The third leading cause of accidental deaths were ‘vehicular’ accidents, a catch-all category that includes drunken falls from a train and sober buckings from a horse. Further complicating this picture is the fact that many of the drownings probably belong in this category. There is little difference between falling unwitnessed off of a train and off of a boat, except that in one case you land on tracks and are quickly found where in the other you wash downstream, far from the site of the accident.

Bartholomew Darby was thrown from the saddle and hit his head on a stump, his wagon then “running over his head ... & breaking his neck & deeply cutting him under the right ear.”; Steve Yeldell fell out of his cart and broke his neck.

All such accidents pale in comparison to the staggering mortality brought to South Carolina by train. Richard Springs was “run over by a train.” Fannie Ford was “run over by a train.”A slave named Sam was “Run over by [a] train.” Almost as soon as trains arrived in these counties, there were sots to fall off of them, laborers to be crushed by them, and depressives to jump in front of them. Indeed, it is hard to imagine a technological innovation responsible for a sharper uptick in the per capita death rate. It is also clear that coroners and inquest juries were unprepared for the level of bodily violence meted out by train. The body of a slave named Berry was “very much mashed and limbs and bones severed.” William Abbott’s body was “mangled, bruised, cut and crushed.” Even so coroners and their juries were often at pains to absolve the railroad itself of any wrong-doing. Hosea Jackson “came to his death by his own carelessness and from no carelessness whatever on the part of the engineer.” The crushing of William Roberts was likewise “not caused by any dereliction of duty on the part of the rail-road employees.” With train accidents we see for the first time the question of corporate responsibility, and potential corporate liability, creeping into the inquest process.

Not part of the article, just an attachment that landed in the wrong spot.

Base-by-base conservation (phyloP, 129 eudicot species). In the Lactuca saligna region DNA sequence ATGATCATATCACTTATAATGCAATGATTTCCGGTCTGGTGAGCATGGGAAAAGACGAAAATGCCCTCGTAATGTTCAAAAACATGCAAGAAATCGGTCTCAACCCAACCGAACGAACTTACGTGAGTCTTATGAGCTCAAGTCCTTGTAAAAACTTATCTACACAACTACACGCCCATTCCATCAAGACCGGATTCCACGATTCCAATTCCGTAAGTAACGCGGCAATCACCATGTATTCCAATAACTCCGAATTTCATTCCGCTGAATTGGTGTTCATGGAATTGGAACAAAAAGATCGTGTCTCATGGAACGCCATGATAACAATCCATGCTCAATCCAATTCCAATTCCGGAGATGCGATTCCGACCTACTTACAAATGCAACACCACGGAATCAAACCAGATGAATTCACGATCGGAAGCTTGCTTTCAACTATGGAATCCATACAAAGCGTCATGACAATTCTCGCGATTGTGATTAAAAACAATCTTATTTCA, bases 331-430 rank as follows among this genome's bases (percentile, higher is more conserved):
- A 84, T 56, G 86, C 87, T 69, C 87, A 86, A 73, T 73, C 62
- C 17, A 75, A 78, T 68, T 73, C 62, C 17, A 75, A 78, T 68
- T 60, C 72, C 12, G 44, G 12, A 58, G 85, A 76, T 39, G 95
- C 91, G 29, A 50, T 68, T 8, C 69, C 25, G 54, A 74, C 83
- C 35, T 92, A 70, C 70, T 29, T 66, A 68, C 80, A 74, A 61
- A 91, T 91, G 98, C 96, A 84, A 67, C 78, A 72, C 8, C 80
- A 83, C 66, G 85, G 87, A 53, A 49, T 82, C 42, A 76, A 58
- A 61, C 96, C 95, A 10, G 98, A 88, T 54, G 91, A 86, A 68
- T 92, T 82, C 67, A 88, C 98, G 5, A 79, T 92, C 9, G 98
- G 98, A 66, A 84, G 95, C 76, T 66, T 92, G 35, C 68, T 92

The larger point, however, is a physical one. Moving the body at a faster speed than the body was designed to go is an enormous convenience that has to be paid for. Today vehicular accidents (car, motorcycle, and all-terrain-vehicle) are the fourth-leading cause of death among Americans after heart disease, cancer, and stroke. The nineteenth century was not particularly different, except that families moved by horse, wagon, and train—and died less often of cancer.

Fourteen-year old George Nettles sought to break up the dogs by bashing one of them with the butt of his gun. Instead the gun discharged into Spradley’s face.